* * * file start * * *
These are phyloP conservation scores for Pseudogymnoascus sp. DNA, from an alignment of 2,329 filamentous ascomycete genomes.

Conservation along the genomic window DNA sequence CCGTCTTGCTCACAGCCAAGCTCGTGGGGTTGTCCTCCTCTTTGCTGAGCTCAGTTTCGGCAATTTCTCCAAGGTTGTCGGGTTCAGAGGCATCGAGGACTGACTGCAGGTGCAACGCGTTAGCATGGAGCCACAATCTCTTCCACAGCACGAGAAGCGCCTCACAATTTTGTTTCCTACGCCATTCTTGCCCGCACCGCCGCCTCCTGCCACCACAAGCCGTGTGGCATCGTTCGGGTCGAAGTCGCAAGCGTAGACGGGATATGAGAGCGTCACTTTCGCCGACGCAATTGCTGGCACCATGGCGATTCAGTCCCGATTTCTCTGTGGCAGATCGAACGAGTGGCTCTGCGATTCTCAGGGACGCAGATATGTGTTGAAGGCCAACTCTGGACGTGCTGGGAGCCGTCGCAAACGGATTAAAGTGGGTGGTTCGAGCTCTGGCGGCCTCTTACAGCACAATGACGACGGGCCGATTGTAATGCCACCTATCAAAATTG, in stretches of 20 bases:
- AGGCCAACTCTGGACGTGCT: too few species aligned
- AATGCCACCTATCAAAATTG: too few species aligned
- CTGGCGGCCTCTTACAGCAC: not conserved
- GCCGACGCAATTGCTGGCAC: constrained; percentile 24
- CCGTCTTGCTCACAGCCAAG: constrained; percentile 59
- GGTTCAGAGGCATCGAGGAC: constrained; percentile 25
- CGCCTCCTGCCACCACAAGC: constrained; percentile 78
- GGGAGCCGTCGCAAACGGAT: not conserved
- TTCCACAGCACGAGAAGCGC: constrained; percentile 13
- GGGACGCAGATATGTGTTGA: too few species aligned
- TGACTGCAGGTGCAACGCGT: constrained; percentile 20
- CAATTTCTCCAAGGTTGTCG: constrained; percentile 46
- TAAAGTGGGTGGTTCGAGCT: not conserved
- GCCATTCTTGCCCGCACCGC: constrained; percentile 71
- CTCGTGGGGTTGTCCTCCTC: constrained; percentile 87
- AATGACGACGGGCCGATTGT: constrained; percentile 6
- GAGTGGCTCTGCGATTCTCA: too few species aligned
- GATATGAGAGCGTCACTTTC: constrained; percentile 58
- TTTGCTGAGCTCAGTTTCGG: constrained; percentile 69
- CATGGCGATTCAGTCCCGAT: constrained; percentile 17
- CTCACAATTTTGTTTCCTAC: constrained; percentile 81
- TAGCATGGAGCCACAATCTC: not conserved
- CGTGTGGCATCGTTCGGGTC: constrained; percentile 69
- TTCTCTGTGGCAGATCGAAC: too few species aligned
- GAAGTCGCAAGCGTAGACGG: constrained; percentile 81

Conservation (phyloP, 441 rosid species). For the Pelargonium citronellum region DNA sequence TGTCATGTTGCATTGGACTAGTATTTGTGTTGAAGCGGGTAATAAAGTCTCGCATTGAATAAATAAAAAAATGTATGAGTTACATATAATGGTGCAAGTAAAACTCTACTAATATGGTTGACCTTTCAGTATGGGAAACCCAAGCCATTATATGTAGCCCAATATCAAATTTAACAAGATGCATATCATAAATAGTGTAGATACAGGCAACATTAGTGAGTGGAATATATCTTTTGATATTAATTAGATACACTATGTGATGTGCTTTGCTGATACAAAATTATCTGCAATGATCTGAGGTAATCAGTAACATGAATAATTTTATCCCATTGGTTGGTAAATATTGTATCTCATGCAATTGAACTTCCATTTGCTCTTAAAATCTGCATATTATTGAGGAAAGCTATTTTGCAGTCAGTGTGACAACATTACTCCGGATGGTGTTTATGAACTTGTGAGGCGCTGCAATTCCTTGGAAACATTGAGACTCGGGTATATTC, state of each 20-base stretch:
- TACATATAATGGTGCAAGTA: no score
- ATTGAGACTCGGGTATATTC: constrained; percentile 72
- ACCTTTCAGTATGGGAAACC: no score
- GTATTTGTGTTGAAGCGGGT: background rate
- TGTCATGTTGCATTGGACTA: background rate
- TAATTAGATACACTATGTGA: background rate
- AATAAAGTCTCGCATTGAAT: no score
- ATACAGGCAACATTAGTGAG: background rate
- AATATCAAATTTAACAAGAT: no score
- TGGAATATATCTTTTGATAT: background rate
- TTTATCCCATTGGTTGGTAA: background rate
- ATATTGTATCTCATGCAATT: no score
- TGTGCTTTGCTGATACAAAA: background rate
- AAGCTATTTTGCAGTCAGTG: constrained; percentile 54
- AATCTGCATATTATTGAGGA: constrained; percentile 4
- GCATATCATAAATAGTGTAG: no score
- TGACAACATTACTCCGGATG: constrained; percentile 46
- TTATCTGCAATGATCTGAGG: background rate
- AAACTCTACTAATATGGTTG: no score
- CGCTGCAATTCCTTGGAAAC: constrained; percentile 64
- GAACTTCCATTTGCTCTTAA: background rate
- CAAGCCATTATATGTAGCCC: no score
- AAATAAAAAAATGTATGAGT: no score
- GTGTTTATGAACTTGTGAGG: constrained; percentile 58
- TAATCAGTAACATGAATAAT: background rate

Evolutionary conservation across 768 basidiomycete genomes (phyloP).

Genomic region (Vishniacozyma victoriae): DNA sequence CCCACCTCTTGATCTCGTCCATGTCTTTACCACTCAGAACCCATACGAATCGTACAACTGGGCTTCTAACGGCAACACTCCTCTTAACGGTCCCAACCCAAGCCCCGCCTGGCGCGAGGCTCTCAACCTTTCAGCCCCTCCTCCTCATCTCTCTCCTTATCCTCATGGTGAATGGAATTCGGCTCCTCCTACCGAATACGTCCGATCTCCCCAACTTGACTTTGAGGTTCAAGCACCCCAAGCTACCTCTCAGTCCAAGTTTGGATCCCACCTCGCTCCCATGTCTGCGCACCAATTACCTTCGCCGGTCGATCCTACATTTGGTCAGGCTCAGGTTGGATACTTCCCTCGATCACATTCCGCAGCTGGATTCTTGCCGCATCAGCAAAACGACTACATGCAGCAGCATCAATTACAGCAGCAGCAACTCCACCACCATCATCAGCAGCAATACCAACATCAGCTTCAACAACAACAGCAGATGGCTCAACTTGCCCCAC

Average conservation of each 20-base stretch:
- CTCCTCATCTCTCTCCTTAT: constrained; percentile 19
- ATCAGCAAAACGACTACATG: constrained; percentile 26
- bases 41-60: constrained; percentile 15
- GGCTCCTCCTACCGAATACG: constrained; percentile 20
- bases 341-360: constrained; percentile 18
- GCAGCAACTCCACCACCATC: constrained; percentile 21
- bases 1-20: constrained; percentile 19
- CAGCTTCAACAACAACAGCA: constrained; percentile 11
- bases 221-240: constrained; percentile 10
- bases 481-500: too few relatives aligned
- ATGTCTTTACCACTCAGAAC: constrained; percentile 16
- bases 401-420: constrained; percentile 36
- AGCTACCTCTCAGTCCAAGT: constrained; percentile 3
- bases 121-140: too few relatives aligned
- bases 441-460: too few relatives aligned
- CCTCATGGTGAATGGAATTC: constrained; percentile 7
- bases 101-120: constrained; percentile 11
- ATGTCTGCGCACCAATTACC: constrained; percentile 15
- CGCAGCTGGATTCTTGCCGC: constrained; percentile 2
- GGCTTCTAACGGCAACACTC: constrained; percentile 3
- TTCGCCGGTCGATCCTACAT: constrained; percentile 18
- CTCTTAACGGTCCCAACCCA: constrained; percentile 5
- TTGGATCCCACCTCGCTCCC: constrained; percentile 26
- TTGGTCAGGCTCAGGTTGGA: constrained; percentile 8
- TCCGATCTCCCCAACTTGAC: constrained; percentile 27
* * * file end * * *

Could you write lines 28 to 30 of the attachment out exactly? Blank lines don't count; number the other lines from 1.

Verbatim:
Conservation (phyloP, 441 rosid species). For the Pelargonium citronellum region DNA sequence TGTCATGTTGCATTGGACTAGTATTTGTGTTGAAGCGGGTAATAAAGTCTCGCATTGAATAAATAAAAAAATGTATGAGTTACATATAATGGTGCAAGTAAAACTCTACTAATATGGTTGACCTTTCAGTATGGGAAACCCAAGCCATTATATGTAGCCCAATATCAAATTTAACAAGATGCATATCATAAATAGTGTAGATACAGGCAACATTAGTGAGTGGAATATATCTTTTGATATTAATTAGATACACTATGTGATGTGCTTTGCTGATACAAAATTATCTGCAATGATCTGAGGTAATCAGTAACATGAATAATTTTATCCCATTGGTTGGTAAATATTGTATCTCATGCAATTGAACTTCCATTTGCTCTTAAAATCTGCATATTATTGAGGAAAGCTATTTTGCAGTCAGTGTGACAACATTACTCCGGATGGTGTTTATGAACTTGTGAGGCGCTGCAATTCCTTGGAAACATTGAGACTCGGGTATATTC, state of each 20-base stretch:
- TACATATAATGGTGCAAGTA: no score
- ATTGAGACTCGGGTATATTC: constrained; percentile 72